KAI RYSSDAL: Strange but true business fact of the day? Until this summer Warren Buffet had never bought a company based overseas. His first choice was kind of an interesting one. Buffet and his holding company Berkshire Hathaway bought a manufacturing plant in Northern Israel. They closed on the deal a week before the war in Lebanon started. Buffet was in Israel today to inspect the damage done to his latest acquisition by Hezbollah rockets. In Jerusalem over the weekend the Israeli government agreed to an investigation of its conduct during the war. It's also trying to get parliamentary authorization for almost a billion dollars in new defense spending. For the next war. But reservists who were sent to Lebanon this summer say the government wasn't ready this time.
Hilary Krieger reports.
HILARY KRIEGER: Bob Dylan is Moshe Otmazgin's favorite singer. The 27-year-old alternative medicine student listens to him a lot in his suburban Tel Aviv apartment, which he shares with his girlfriend. But Otmazgin was willing to leave Bob Dylan, his girlfriend Dana and their cat, Shuka, behind when the Israeli army called up the reserves to fight in Lebanon.
Otmazgin grew up in northern Israel, which Hezbollah pummeled with nearly 4,000 rockets during this summer's war. His parents still live there.
MOSHE OTMAZGIN: I felt that I need to defend my house.
But his enthusiasm faded when he reported to duty and found the army lacking basic equipment and weapons. After several days of scrounging, his elite paratrooper unit got what they needed. Others weren't so fortunate, and were sent to fight without things like flak jackets or enough ammunition. Otmazgin's luck ended when his platoon got to Lebanon. During their week there, they ran out of food and water.
OTMAZGIN: We spread a can of tuna with us for a whole day. One can for two people.
They ended up buying food themselves, relying on donations from private individuals, and even stealing from abandoned Lebanese homes.
OTMAZGIN: How did it get to this situation that we are not getting any food or water? It's frustrating. What are they doing with the money? Where were they during the preparation for the war?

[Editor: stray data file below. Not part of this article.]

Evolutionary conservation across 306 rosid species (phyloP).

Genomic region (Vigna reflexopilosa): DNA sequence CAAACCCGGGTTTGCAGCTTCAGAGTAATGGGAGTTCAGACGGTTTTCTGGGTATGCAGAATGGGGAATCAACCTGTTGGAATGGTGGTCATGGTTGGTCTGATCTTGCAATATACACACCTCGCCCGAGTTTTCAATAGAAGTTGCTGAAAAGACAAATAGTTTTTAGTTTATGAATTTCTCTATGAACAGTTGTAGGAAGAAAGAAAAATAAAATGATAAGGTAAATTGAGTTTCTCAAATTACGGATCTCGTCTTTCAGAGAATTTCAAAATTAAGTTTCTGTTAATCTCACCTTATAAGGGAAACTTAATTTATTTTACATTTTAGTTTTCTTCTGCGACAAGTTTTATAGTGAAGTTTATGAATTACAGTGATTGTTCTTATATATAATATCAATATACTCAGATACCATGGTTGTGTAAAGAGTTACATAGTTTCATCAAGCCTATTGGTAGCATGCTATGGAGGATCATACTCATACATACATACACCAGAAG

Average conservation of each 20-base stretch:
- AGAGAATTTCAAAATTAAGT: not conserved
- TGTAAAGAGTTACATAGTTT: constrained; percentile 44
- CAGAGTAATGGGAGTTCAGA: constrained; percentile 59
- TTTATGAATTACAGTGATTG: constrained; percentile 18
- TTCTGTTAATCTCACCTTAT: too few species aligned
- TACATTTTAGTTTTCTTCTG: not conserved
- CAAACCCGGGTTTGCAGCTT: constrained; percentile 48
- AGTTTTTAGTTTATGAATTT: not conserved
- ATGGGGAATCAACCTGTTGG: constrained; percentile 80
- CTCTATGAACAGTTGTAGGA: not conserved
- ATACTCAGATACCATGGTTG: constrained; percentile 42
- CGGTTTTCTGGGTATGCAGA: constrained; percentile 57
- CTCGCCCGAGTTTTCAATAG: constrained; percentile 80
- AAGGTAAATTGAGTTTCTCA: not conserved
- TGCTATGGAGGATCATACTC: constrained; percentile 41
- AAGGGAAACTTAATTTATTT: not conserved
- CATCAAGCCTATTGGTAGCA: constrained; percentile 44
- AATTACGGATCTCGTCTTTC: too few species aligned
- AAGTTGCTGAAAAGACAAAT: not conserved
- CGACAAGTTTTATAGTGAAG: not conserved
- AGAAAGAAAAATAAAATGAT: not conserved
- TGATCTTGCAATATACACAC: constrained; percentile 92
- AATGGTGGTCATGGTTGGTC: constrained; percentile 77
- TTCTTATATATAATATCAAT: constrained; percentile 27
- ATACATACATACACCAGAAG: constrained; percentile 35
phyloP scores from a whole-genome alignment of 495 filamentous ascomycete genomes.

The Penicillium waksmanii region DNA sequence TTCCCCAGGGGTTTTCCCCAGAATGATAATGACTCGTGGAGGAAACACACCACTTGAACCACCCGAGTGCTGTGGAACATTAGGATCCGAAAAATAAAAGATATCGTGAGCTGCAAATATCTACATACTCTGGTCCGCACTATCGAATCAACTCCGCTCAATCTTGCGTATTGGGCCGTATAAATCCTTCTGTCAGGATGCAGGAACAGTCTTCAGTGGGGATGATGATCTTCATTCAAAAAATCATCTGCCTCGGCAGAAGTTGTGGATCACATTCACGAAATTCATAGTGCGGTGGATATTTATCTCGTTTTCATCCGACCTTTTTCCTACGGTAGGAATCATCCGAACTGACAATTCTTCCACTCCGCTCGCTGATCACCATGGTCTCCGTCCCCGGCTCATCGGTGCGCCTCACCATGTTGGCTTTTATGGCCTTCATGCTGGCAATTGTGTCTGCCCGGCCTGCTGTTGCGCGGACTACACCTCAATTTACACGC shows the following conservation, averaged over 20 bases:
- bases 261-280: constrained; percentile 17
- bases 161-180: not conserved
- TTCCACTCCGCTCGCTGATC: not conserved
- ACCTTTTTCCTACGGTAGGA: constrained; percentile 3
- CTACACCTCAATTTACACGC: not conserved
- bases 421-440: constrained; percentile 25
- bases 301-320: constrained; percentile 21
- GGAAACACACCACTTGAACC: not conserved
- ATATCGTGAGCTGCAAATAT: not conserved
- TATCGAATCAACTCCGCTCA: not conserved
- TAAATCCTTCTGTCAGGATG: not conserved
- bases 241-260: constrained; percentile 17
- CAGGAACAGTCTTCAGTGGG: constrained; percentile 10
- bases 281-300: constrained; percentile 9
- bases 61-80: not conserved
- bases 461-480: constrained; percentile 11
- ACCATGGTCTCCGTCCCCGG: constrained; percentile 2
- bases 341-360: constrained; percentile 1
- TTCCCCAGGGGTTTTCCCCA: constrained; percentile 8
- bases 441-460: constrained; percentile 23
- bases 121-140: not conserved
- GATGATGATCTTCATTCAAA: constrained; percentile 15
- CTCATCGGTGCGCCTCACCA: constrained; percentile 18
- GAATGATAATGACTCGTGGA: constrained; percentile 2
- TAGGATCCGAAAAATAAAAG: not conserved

Reserve soldiers are leading a growing protest movement in the wake of the war, which many Israelis feel was seriously botched and wasted lives. They chiefly blame muddled — even contradictory — orders, plus the lack of a clear military and political strategy. But they also point to missing supplies, poor use of resources and reduced training. A recent demonstration drew over 30,000 people calling for Prime Minister Ehud Olmert to step down.
Tzvi Marek, a reserve infantry soldier, mans the permanent protest tent set up across from Olmert's office in Jerusalem.
TZVI MAREK: I only want to see them take charge and say we made mistakes and we are taking all the responsible and we are sorry, and we are going home.
Shai Sappir is also hanging out at the protest tent. He wasn't called up, but he helped gather food and send it to Israelis holed up in bomb shelters.
SHAI SAPPIR: A lot of rich people sent food, built shelters, give money to food. But it's not enough. The one who needs to do this is the Israeli government.
Some blame the previous administration for slashing $700 million from the defense budget over the last three years. As a result, some reservists' training was severely cut, including those in logistics responsible for supplying food and equipment.
The Israeli army admits that some mistakes were made but won't discuss them with the media since they're still investigating the complaints. But Imre Tov, the military's former economic advisor, will. He says the cuts were made to return the budget to its normal level after a big increase in 2003 during the heaviest fighting with the Palestinians. He argues that it was poor planning, rather than economics that led to shortages.
IMRE TOV: We had a discipline problem, and we didn't have any budgetary problem in my opinion.
Some reservists also shrug off the shortages. Again, Tzvi Marek:
TZVI MAREK: When you are in a war, sometimes you don't have water. We cried a little bit about it. But we handled it.
Otmazgin hopes that the government will take responsibility for what went wrong. But whatever happens, he says his unit will fight against Hezbollah again if the army calls.
OTMAZGIN: All the people that are very furious and angry about the army, they will come again, for sure. Everyone.
In Israel, I'm Hilary Krieger for Marketplace.